Every month we spend some time scouring the web for some of the best classic car stories so you don’t have to. In this month’s installment of The Roundup, we link you to articles about the mythic, multi-fuel Model T, “Smiling” Ralph Mulford’s record-breaking 1916 Hudson Super-Six, the story behind the man who created the electric vehicle starter and more.
Automotive history is full of lost treasures. From the rediscovery of CSX2287’s strange legacy to the seemingly endless number of barn finds that have cropped up in recent years, there is no shortage of great stories to be told. With that, this month we take a look at one of the earliest instances of a lost automotive treasure.
National Twilight Zone Day—yes, it’s a real thing—is coming up on May 11th. Rod Serling’s sometimes creepy and always mind-bending series aired from 1959 until 1964. Still a favorite in syndication, The Twilight Zone is also a window that looks back into a great time for the automobile. Here’s a look at some of our favorite “Zone cars.”
A car with a fascinating backstory and massive cultural impact, the 1964 Chevrolet Impala lowrider known as “Gypsy Rose” is an important new addition to the National Historic Vehicle Register that was chosen to kick off the third annual Cars at the Capital exhibition on the National Mall in Washington, DC.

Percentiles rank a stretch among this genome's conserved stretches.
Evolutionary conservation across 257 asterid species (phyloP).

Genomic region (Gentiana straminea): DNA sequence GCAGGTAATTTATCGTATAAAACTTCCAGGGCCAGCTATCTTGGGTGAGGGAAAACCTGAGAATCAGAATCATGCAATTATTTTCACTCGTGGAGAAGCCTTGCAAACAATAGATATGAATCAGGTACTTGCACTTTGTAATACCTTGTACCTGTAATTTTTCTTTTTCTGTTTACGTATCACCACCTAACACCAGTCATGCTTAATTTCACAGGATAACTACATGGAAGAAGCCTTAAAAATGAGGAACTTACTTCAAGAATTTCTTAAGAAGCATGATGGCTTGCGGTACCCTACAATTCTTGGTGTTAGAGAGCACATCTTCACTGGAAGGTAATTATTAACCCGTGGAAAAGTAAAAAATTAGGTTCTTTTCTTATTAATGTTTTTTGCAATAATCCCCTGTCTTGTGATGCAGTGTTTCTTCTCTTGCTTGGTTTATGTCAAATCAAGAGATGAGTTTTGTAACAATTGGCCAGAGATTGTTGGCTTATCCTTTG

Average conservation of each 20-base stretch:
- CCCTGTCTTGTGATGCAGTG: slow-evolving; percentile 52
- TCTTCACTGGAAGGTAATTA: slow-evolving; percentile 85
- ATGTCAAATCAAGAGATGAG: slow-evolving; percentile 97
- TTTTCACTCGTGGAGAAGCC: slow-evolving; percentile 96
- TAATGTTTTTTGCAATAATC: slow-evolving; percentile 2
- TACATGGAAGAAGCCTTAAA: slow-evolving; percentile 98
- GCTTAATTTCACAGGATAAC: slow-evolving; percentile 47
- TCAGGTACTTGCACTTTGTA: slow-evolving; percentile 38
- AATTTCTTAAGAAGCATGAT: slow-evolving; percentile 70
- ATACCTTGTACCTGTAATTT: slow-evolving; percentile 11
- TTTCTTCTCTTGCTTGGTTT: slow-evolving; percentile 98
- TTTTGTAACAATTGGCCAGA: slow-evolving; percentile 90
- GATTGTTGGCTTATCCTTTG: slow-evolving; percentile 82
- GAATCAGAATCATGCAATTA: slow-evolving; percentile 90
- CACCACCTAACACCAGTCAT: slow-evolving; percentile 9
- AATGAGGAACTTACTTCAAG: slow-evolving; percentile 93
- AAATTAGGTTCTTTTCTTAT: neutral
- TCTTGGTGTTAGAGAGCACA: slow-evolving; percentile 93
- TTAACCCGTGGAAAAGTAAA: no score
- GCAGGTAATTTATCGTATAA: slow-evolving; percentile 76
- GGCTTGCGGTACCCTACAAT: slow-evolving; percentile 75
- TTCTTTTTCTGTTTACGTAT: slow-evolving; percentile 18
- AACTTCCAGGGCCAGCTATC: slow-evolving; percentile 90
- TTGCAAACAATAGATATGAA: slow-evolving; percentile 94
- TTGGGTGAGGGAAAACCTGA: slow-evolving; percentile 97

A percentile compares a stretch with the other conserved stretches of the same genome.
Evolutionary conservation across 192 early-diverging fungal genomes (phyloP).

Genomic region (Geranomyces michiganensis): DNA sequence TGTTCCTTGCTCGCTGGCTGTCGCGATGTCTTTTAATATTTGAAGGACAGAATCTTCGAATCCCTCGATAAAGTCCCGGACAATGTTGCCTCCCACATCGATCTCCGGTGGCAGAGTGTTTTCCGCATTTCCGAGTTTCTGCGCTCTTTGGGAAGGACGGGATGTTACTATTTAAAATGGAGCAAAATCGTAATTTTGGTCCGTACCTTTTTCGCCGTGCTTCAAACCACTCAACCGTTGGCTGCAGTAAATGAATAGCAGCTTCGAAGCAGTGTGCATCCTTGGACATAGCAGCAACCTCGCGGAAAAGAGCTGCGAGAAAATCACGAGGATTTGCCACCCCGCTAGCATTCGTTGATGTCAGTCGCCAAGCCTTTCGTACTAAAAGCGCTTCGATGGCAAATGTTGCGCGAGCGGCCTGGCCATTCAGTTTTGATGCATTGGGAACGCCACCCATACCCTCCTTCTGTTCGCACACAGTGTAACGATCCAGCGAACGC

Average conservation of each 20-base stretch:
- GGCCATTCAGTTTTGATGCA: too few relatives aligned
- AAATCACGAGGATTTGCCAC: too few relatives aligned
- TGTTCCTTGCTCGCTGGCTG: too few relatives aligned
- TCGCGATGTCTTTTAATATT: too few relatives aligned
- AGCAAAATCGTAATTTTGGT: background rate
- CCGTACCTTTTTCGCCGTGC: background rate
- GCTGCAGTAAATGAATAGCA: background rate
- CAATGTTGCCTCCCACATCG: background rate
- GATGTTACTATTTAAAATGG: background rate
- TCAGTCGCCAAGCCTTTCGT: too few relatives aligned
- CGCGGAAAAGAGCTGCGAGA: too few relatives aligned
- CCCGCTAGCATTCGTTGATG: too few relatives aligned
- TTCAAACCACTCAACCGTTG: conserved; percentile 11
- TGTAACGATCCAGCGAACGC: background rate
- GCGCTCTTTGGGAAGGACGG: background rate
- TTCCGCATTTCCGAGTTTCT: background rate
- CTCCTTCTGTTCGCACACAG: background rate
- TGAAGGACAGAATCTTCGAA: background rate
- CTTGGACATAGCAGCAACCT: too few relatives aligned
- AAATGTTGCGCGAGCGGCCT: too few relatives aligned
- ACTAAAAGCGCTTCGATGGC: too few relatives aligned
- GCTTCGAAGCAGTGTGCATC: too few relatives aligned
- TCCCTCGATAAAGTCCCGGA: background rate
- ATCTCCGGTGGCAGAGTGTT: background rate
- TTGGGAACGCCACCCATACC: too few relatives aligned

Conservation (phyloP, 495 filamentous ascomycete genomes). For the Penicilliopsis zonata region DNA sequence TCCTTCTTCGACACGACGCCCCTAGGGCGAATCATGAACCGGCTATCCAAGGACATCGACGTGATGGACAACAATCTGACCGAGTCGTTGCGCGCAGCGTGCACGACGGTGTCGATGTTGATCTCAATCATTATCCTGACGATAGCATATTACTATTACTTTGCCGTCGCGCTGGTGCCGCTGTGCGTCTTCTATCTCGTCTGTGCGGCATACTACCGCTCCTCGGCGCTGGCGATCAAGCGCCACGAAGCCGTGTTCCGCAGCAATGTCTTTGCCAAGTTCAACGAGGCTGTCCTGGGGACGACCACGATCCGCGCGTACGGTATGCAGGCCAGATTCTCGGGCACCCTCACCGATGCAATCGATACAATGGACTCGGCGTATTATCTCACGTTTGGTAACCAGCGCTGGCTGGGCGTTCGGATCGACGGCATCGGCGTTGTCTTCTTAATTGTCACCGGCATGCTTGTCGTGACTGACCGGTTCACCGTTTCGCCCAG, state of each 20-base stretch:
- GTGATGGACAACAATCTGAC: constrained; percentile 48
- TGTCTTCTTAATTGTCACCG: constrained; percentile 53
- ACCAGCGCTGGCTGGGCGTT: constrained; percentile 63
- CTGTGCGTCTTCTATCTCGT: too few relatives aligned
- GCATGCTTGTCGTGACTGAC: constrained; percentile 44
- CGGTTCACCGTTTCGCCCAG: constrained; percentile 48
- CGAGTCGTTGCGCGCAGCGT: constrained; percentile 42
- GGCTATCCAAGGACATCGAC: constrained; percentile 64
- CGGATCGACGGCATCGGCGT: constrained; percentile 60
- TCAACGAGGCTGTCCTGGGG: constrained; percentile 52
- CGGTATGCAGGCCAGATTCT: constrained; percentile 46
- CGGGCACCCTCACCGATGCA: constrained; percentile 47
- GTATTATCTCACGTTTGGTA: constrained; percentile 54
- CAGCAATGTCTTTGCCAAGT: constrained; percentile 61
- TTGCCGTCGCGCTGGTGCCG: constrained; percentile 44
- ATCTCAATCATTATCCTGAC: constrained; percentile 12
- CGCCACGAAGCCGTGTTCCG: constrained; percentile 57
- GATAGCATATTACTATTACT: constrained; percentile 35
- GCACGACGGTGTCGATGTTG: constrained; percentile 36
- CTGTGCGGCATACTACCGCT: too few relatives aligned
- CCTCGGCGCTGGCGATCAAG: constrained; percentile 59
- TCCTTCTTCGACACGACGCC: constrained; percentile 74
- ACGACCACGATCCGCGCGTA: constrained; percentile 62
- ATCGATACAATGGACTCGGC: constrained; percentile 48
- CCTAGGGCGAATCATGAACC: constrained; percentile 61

It started out as a standard 1951 Mercury Coupe. And then Sam and George Barris got their hands on it. Here’s a look at the “the most famous custom of the classic era,” a one-of-a-kind original that set a new standard for style and attitude in the custom car building scene.
Not many individual cars can claim credit for giving rise to an entire automotive subculture. And yet Gypsy Rose, rolling out of the barrios of East L.A., down Whittier Boulevard and into world-wide recognition, has managed to do just that. Read on to learn more about the car that helped shape modern lowrider culture.
For many, a 1932 Ford roadster is the quintessential hot rod. Take a look back at the original—the trendsetting car that became the benchmark of style for so many hot rods that came after it and remained an icon even as hot rod tastes changed throughout the decades.
While the big focus for us here at the Historic Vehicle Association is next month’s Third Annual Cars at the Capital in Washington, D.C, we still managed to take in some of the exceptional cars on display at this year’s Amelia Island Concours d’Elegance in Florida. Check out our report as well as a recap of last year’s Cars at the Capital if, for some reason, you’re questioning whether or not you should attend.
Every month we spend some time scouring the web for some of the best classic car stories so you don’t have to. In this month’s installment of The Roundup we link you to articles about the U.S. Army’s World War II testing of the iconic jeep, the life and fast times of fuel-altered pioneer Leon Fitzgerald, a rare 1948 “Air Force” Chevy Suburban barn find, and more.